Exhibition

Beyond the Narrative

16 Mar 2007 – 27 Apr 2007

London, United Kingdom

Address

Travel Information

  • 207, 65, 83
  • Ealing Broadway
  • Ealing Broadway

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About

The PM Gallery presents a new group exhibition of figurative painting curated by Ealing-based portrait artist Chris Stevens. The show features work by Marcelle Hanselaar, Lizzie Rowe, Alan Macdonald and John Keane as well as Chris Stevens's own work.

A figurative painting deals with subject matter. When we see a definable situation in a painting, a story starts to evolve in our minds. This is not a linear narrative as with a novel, movie or set of illustrations but a story that exists around what is happening in the single static image. When confronted with subject matter we are invited to ask questions, as it acts as a clue to the artists' intentions and is a puzzle to try and solve.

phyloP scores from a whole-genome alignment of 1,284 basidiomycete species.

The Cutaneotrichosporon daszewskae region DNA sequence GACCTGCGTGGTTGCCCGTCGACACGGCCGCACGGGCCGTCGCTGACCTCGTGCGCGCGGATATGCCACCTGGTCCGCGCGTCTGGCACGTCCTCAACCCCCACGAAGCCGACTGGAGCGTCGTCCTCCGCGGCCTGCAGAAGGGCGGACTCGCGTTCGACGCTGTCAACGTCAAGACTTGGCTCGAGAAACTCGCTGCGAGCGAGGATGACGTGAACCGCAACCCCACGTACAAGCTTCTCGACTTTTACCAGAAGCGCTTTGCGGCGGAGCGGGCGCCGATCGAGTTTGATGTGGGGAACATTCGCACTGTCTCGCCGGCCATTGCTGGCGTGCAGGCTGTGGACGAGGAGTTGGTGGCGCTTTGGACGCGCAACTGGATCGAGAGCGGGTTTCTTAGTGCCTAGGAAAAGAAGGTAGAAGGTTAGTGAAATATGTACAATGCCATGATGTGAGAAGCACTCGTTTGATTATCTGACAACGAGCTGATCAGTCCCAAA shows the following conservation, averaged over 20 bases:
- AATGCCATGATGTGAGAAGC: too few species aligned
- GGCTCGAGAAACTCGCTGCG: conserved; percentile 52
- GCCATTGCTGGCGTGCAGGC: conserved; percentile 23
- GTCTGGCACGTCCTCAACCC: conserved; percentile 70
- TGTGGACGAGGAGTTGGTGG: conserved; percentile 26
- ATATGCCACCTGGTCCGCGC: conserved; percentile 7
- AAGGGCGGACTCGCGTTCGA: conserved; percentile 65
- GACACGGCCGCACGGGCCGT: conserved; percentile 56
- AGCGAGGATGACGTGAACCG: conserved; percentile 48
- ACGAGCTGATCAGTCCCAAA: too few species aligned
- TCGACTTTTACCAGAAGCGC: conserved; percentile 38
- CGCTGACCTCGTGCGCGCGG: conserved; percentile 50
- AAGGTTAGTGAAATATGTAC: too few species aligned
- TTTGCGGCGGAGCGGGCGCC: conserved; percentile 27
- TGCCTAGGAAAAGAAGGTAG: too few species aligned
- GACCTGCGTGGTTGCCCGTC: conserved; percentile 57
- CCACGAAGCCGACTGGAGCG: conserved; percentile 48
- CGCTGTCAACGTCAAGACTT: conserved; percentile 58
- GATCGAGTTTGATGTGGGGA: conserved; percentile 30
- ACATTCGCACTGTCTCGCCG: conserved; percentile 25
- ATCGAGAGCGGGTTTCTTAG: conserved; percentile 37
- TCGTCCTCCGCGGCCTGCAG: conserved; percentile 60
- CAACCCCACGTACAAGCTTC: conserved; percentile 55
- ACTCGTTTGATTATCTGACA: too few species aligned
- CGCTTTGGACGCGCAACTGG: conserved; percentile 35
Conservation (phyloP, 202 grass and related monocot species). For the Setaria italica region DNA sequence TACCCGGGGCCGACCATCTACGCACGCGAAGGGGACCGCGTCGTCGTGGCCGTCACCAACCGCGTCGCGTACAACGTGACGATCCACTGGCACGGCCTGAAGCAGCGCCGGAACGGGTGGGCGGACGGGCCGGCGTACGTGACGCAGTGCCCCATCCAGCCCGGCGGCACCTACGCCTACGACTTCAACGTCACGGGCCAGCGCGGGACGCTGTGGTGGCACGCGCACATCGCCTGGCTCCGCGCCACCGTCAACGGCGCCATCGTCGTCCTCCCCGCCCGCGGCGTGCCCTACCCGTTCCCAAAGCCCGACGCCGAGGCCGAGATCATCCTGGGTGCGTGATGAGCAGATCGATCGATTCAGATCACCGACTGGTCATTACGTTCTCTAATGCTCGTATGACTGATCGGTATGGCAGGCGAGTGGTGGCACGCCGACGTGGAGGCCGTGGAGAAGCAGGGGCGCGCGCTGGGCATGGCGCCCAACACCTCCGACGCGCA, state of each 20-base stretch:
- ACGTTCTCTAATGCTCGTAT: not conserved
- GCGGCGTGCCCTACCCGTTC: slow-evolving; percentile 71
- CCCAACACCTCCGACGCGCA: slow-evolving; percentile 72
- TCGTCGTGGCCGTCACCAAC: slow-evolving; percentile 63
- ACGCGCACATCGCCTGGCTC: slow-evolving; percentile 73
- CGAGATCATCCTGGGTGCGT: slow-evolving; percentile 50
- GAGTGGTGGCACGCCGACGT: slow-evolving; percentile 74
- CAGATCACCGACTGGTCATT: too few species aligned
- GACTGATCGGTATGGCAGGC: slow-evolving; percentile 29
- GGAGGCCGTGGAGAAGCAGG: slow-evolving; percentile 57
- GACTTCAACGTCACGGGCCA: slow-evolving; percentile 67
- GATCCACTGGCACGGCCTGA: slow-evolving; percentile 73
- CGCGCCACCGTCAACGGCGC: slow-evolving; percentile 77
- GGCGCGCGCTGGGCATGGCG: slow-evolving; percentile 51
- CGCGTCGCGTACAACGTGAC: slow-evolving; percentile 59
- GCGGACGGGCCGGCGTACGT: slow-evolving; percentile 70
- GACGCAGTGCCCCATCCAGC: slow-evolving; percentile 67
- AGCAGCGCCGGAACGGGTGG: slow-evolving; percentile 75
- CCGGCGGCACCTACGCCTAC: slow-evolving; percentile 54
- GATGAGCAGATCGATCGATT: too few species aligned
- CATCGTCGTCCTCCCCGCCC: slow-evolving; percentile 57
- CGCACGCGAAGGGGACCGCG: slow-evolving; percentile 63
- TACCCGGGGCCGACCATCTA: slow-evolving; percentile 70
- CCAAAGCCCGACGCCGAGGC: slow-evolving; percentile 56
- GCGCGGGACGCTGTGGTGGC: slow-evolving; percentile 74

In recent years painting has started to re-emerge as an important medium, having taken a backseat to conceptual art for so long. The artists in Beyond the Narrative have not been seduced by fashion and have considered the use of paint to be the best means to express themselves. The works examine a variety of themes or messages.

John Keane is dealing with global, political concerns, he is asking questions about political power and the morality of war.
Lizzie Rowe's beautifully painted dresses offer us an insight into her life by being a metaphor for the major issues that she has had to deal with surrounding transgender.

Alan Macdonald sets us conundrums to solve questions that might not have answers. His juxtaposition of images, which range from classical landscapes with Vesper scooters or Tesco plastic shopping bags with Rembrandtesque nudes, offer us an amusing question about contemporary society and our position in it.

Marcelle Hanselaar deals with her secret fantasies or fiery desires, an approach which makes it impossible to look at the paintings as a single moment in time as we become involved with the psychological make up of the subjects.

Chris Stevens paints people who are easily pigeon holed into media stereotypes. He offers, however, an alternative reading of these people and we are asked to question our own prejudice when looking at these paintings.

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